There was a man named Micah, who lived in the hill country of Ephraim. 2 One day he said to his mother, “I heard you place a curse on the person who stole 1,100 pieces of silver from you. Well, I have the money. I was the one who took it.”
“The Lord bless you for admitting it,” his mother replied. 3 He returned the money to her, and she said, “I now dedicate these silver coins to the Lord. In honor of my son, I will have an image carved and an idol cast.”
4 So when he returned the money to his mother, she took 200 silver coins and gave them to a silversmith, who made them into an image and an idol. And these were placed in Micah’s house.
What a wild story. And that’s only the beginning of the craziness.
Their full story in Judges 17 and 18 illustrates an important lesson…
Hearts hypnotized by pleasure produce crazy behavior.
Micah and his mother were enamored with money.
1100 pieces of silver is a lot of money.
Micah couldn’t keep his eyes off it.
He plotted and schemed until he was able to pull off the heist.
And he wasn’t sorry about it!
He only confessed because he was afraid of his mother’s curse.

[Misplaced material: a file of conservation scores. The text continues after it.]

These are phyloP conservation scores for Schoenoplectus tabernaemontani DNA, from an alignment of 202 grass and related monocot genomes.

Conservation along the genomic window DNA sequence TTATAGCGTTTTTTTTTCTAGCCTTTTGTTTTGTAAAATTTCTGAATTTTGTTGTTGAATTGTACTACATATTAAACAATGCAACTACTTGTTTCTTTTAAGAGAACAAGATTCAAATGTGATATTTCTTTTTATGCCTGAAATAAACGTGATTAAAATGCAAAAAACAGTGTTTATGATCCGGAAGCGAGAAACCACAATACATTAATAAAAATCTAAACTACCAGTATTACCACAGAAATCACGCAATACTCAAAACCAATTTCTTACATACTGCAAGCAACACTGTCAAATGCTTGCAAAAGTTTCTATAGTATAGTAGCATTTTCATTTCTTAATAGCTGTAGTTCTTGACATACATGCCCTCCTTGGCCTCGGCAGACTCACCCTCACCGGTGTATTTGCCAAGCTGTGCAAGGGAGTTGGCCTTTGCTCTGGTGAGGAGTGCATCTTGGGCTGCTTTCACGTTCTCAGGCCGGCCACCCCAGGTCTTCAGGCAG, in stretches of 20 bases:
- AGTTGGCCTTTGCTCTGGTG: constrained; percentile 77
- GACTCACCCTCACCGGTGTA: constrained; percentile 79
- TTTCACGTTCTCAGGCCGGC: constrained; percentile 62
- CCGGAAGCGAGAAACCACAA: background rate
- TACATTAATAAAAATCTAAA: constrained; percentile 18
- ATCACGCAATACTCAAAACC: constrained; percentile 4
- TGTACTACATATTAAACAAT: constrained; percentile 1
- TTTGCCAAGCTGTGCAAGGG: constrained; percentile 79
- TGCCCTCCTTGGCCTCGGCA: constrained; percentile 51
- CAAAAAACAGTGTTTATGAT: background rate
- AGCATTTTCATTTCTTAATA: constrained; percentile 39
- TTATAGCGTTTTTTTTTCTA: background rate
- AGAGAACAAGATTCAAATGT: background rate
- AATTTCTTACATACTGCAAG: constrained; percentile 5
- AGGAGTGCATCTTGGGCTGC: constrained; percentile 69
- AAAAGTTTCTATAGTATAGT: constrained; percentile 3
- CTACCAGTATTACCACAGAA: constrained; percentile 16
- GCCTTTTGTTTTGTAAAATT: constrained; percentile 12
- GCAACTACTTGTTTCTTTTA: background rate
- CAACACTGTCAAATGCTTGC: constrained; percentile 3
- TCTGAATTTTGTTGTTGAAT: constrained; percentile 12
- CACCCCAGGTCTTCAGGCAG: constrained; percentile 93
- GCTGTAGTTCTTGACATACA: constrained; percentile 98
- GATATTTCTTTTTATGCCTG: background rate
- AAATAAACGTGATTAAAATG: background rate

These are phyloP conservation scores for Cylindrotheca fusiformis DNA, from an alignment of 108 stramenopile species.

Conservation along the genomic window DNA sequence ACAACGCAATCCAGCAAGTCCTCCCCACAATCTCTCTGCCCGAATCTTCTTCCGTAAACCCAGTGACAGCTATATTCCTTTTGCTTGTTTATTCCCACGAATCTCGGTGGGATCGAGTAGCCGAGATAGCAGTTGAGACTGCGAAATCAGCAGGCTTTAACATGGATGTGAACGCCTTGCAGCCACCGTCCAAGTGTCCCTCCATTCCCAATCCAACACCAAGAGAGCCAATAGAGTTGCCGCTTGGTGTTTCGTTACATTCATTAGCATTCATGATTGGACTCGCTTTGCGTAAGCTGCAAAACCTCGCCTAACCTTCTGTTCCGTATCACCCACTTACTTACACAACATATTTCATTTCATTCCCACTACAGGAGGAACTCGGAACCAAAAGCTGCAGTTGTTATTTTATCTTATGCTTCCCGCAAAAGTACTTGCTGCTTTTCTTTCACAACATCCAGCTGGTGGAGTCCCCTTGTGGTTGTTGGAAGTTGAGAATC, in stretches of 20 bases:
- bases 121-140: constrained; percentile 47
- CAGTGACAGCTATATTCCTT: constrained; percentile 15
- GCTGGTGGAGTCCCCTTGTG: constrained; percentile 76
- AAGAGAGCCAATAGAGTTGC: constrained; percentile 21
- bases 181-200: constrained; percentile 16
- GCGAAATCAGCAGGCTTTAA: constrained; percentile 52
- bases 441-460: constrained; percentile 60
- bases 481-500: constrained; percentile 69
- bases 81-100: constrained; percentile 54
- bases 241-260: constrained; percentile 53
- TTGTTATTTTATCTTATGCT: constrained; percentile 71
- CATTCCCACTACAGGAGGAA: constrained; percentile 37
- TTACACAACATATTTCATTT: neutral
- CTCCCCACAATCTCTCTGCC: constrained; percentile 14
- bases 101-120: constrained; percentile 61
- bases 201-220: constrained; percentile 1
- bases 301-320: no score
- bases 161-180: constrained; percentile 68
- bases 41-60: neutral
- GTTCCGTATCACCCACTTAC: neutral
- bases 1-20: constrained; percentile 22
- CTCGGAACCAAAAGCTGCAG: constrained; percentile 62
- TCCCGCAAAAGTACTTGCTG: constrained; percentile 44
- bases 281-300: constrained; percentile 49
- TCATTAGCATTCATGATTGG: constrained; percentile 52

Now look at his mother’s crazy reaction…
She was so happy about getting her money back that she didn’t address the fact that her own flesh and blood stole from her.
In fact, she did the opposite.
She rewarded her son for giving her own money back to her.
To top it off, she made an idol out of his reward while claiming that it was for God!
As crazy as this story seems to modern readers, the dysfunctional cycle between Micah and his mother is all too common.
Many families put on a show that they are God worshippers, but crazy cycles of envy, schemes, and confused boundaries reveal their true interest—immediate pleasure.
The answer to dysfunctional dynamics is submitting to God’s Word.
When we do what is right in our own eyes, we create destructive cycles of faulty logic and counterproductive schemes.
Worshipping the King of Kings in heart and behavior brings peace and security.
Micah and his mother present an extreme case of family craziness, but all of us create our version of crazy when we follow our lustful impulses.
What relationships do you have that are driven more by impulse than God’s guidance?
What step could you take to stop the dysfunctional cycles with them today?
Have anything you’d like to add?
Leave a comment below!